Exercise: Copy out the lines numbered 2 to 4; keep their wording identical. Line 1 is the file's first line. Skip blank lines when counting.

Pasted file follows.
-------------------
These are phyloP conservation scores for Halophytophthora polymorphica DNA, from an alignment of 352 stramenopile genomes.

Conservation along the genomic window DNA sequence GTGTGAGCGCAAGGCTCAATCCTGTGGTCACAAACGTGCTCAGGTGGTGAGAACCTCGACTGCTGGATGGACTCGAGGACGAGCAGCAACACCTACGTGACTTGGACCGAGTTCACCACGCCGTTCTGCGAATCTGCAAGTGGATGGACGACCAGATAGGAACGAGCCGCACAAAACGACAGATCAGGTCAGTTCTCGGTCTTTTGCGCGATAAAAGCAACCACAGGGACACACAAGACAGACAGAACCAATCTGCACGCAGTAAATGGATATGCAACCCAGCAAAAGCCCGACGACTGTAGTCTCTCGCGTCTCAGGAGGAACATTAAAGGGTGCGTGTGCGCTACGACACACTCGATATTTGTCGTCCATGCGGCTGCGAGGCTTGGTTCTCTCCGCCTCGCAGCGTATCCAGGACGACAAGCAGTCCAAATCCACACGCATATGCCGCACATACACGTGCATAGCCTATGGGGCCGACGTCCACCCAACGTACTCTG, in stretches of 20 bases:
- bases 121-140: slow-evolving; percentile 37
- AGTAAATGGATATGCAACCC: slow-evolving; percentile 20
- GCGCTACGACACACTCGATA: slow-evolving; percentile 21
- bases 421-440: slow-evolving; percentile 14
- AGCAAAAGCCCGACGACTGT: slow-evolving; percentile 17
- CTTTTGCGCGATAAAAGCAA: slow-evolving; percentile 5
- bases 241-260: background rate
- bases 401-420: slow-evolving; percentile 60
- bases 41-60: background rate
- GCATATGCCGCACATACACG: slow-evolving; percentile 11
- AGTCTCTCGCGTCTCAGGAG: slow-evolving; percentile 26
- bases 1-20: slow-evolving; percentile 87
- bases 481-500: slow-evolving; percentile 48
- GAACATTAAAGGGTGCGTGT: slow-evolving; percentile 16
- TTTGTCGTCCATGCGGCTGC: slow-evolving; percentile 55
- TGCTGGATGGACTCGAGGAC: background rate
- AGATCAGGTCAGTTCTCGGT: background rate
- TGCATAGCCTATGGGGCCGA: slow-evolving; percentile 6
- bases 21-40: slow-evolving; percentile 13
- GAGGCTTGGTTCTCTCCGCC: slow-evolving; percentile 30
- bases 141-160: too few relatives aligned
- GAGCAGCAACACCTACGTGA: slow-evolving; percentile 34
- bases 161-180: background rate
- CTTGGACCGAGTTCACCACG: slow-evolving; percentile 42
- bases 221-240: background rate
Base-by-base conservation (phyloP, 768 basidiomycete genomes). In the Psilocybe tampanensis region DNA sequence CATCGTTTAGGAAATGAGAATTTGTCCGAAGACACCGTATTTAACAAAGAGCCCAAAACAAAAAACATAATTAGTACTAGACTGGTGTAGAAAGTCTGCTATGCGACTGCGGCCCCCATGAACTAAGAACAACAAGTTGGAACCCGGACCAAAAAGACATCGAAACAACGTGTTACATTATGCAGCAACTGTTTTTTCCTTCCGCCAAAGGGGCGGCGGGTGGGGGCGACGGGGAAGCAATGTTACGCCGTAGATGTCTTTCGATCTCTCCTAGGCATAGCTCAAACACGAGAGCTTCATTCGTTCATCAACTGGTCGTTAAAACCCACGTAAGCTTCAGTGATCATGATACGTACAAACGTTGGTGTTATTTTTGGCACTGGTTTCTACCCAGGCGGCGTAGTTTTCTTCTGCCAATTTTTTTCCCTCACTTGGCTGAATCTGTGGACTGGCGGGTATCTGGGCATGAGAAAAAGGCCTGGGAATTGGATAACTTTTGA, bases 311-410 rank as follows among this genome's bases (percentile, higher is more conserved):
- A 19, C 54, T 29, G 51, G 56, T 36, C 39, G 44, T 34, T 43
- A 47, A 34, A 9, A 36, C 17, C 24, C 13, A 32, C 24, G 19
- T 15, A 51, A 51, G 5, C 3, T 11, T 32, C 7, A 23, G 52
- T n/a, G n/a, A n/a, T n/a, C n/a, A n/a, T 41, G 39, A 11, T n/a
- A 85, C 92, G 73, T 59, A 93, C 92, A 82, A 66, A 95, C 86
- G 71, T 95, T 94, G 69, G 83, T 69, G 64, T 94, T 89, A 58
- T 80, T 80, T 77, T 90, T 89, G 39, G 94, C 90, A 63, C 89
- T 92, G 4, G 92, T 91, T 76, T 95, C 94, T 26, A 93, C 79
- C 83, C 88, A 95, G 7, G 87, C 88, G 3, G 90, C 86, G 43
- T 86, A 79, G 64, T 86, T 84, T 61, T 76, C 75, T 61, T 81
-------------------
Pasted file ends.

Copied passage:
Conservation along the genomic window DNA sequence GTGTGAGCGCAAGGCTCAATCCTGTGGTCACAAACGTGCTCAGGTGGTGAGAACCTCGACTGCTGGATGGACTCGAGGACGAGCAGCAACACCTACGTGACTTGGACCGAGTTCACCACGCCGTTCTGCGAATCTGCAAGTGGATGGACGACCAGATAGGAACGAGCCGCACAAAACGACAGATCAGGTCAGTTCTCGGTCTTTTGCGCGATAAAAGCAACCACAGGGACACACAAGACAGACAGAACCAATCTGCACGCAGTAAATGGATATGCAACCCAGCAAAAGCCCGACGACTGTAGTCTCTCGCGTCTCAGGAGGAACATTAAAGGGTGCGTGTGCGCTACGACACACTCGATATTTGTCGTCCATGCGGCTGCGAGGCTTGGTTCTCTCCGCCTCGCAGCGTATCCAGGACGACAAGCAGTCCAAATCCACACGCATATGCCGCACATACACGTGCATAGCCTATGGGGCCGACGTCCACCCAACGTACTCTG, in stretches of 20 bases:
- bases 121-140: slow-evolving; percentile 37
- AGTAAATGGATATGCAACCC: slow-evolving; percentile 20